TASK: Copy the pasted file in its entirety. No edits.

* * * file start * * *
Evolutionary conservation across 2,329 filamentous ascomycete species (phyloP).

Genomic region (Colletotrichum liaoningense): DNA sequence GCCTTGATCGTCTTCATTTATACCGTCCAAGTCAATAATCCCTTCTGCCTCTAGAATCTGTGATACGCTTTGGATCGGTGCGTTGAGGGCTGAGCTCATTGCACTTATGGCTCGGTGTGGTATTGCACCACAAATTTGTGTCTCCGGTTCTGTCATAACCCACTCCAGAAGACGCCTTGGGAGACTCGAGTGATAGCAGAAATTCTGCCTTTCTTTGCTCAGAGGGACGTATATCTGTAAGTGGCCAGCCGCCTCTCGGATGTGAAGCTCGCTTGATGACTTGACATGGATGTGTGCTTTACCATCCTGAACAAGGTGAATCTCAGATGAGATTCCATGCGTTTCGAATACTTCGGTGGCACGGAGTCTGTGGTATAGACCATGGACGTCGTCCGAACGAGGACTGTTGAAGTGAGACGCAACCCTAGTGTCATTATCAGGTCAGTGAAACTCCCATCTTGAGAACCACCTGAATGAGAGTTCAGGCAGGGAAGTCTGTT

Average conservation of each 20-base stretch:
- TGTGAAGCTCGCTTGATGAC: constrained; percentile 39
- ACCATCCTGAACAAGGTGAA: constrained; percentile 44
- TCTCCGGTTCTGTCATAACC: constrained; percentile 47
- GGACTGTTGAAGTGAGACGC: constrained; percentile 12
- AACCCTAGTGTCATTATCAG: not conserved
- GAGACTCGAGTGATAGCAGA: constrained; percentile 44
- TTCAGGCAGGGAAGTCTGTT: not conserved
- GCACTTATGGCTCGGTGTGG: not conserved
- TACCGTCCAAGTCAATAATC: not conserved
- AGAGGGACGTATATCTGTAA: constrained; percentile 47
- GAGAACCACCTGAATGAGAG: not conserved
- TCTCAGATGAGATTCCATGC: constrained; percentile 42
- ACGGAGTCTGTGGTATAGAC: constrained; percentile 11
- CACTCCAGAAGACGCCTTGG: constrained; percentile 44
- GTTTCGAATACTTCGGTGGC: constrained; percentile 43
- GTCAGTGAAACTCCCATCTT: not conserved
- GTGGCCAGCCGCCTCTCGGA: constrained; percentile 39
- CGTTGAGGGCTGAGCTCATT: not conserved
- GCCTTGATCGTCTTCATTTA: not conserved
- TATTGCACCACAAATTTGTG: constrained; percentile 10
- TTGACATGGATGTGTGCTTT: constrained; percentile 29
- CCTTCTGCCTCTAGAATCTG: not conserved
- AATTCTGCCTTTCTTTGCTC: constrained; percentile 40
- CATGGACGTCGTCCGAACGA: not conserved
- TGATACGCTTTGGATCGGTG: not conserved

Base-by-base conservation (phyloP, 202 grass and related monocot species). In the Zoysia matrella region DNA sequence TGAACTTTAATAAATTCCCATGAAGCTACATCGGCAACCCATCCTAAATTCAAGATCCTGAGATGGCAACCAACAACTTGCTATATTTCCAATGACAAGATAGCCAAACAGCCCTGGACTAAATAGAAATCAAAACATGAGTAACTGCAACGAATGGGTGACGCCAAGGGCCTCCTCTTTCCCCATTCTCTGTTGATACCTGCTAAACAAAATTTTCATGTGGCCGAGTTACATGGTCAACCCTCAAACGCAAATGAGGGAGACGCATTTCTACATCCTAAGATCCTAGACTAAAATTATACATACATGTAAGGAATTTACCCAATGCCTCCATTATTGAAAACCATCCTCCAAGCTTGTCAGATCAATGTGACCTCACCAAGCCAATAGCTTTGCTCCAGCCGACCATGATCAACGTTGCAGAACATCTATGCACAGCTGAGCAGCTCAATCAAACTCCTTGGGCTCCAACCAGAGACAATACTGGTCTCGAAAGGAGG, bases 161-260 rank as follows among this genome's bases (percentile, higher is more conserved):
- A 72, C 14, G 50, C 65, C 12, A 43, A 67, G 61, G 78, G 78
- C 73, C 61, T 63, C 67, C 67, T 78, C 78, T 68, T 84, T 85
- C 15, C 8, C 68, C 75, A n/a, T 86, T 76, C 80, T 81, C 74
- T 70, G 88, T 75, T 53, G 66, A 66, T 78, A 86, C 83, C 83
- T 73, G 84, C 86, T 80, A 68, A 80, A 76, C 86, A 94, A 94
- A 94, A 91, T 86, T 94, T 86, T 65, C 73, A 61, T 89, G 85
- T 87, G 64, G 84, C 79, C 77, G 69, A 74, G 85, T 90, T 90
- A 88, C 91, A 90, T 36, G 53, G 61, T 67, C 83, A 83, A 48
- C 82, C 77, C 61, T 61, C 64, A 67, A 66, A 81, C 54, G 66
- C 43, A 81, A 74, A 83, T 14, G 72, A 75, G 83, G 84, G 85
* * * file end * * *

Evolutionary conservation across 2,329 filamentous ascomycete species (phyloP).

Genomic region (Colletotrichum liaoningense): DNA sequence GCCTTGATCGTCTTCATTTATACCGTCCAAGTCAATAATCCCTTCTGCCTCTAGAATCTGTGATACGCTTTGGATCGGTGCGTTGAGGGCTGAGCTCATTGCACTTATGGCTCGGTGTGGTATTGCACCACAAATTTGTGTCTCCGGTTCTGTCATAACCCACTCCAGAAGACGCCTTGGGAGACTCGAGTGATAGCAGAAATTCTGCCTTTCTTTGCTCAGAGGGACGTATATCTGTAAGTGGCCAGCCGCCTCTCGGATGTGAAGCTCGCTTGATGACTTGACATGGATGTGTGCTTTACCATCCTGAACAAGGTGAATCTCAGATGAGATTCCATGCGTTTCGAATACTTCGGTGGCACGGAGTCTGTGGTATAGACCATGGACGTCGTCCGAACGAGGACTGTTGAAGTGAGACGCAACCCTAGTGTCATTATCAGGTCAGTGAAACTCCCATCTTGAGAACCACCTGAATGAGAGTTCAGGCAGGGAAGTCTGTT

Average conservation of each 20-base stretch:
- TGTGAAGCTCGCTTGATGAC: constrained; percentile 39
- ACCATCCTGAACAAGGTGAA: constrained; percentile 44
- TCTCCGGTTCTGTCATAACC: constrained; percentile 47
- GGACTGTTGAAGTGAGACGC: constrained; percentile 12
- AACCCTAGTGTCATTATCAG: not conserved
- GAGACTCGAGTGATAGCAGA: constrained; percentile 44
- TTCAGGCAGGGAAGTCTGTT: not conserved
- GCACTTATGGCTCGGTGTGG: not conserved
- TACCGTCCAAGTCAATAATC: not conserved
- AGAGGGACGTATATCTGTAA: constrained; percentile 47
- GAGAACCACCTGAATGAGAG: not conserved
- TCTCAGATGAGATTCCATGC: constrained; percentile 42
- ACGGAGTCTGTGGTATAGAC: constrained; percentile 11
- CACTCCAGAAGACGCCTTGG: constrained; percentile 44
- GTTTCGAATACTTCGGTGGC: constrained; percentile 43
- GTCAGTGAAACTCCCATCTT: not conserved
- GTGGCCAGCCGCCTCTCGGA: constrained; percentile 39
- CGTTGAGGGCTGAGCTCATT: not conserved
- GCCTTGATCGTCTTCATTTA: not conserved
- TATTGCACCACAAATTTGTG: constrained; percentile 10
- TTGACATGGATGTGTGCTTT: constrained; percentile 29
- CCTTCTGCCTCTAGAATCTG: not conserved
- AATTCTGCCTTTCTTTGCTC: constrained; percentile 40
- CATGGACGTCGTCCGAACGA: not conserved
- TGATACGCTTTGGATCGGTG: not conserved

Base-by-base conservation (phyloP, 202 grass and related monocot species). In the Zoysia matrella region DNA sequence TGAACTTTAATAAATTCCCATGAAGCTACATCGGCAACCCATCCTAAATTCAAGATCCTGAGATGGCAACCAACAACTTGCTATATTTCCAATGACAAGATAGCCAAACAGCCCTGGACTAAATAGAAATCAAAACATGAGTAACTGCAACGAATGGGTGACGCCAAGGGCCTCCTCTTTCCCCATTCTCTGTTGATACCTGCTAAACAAAATTTTCATGTGGCCGAGTTACATGGTCAACCCTCAAACGCAAATGAGGGAGACGCATTTCTACATCCTAAGATCCTAGACTAAAATTATACATACATGTAAGGAATTTACCCAATGCCTCCATTATTGAAAACCATCCTCCAAGCTTGTCAGATCAATGTGACCTCACCAAGCCAATAGCTTTGCTCCAGCCGACCATGATCAACGTTGCAGAACATCTATGCACAGCTGAGCAGCTCAATCAAACTCCTTGGGCTCCAACCAGAGACAATACTGGTCTCGAAAGGAGG, bases 161-260 rank as follows among this genome's bases (percentile, higher is more conserved):
- A 72, C 14, G 50, C 65, C 12, A 43, A 67, G 61, G 78, G 78
- C 73, C 61, T 63, C 67, C 67, T 78, C 78, T 68, T 84, T 85
- C 15, C 8, C 68, C 75, A n/a, T 86, T 76, C 80, T 81, C 74
- T 70, G 88, T 75, T 53, G 66, A 66, T 78, A 86, C 83, C 83
- T 73, G 84, C 86, T 80, A 68, A 80, A 76, C 86, A 94, A 94
- A 94, A 91, T 86, T 94, T 86, T 65, C 73, A 61, T 89, G 85
- T 87, G 64, G 84, C 79, C 77, G 69, A 74, G 85, T 90, T 90
- A 88, C 91, A 90, T 36, G 53, G 61, T 67, C 83, A 83, A 48
- C 82, C 77, C 61, T 61, C 64, A 67, A 66, A 81, C 54, G 66
- C 43, A 81, A 74, A 83, T 14, G 72, A 75, G 83, G 84, G 85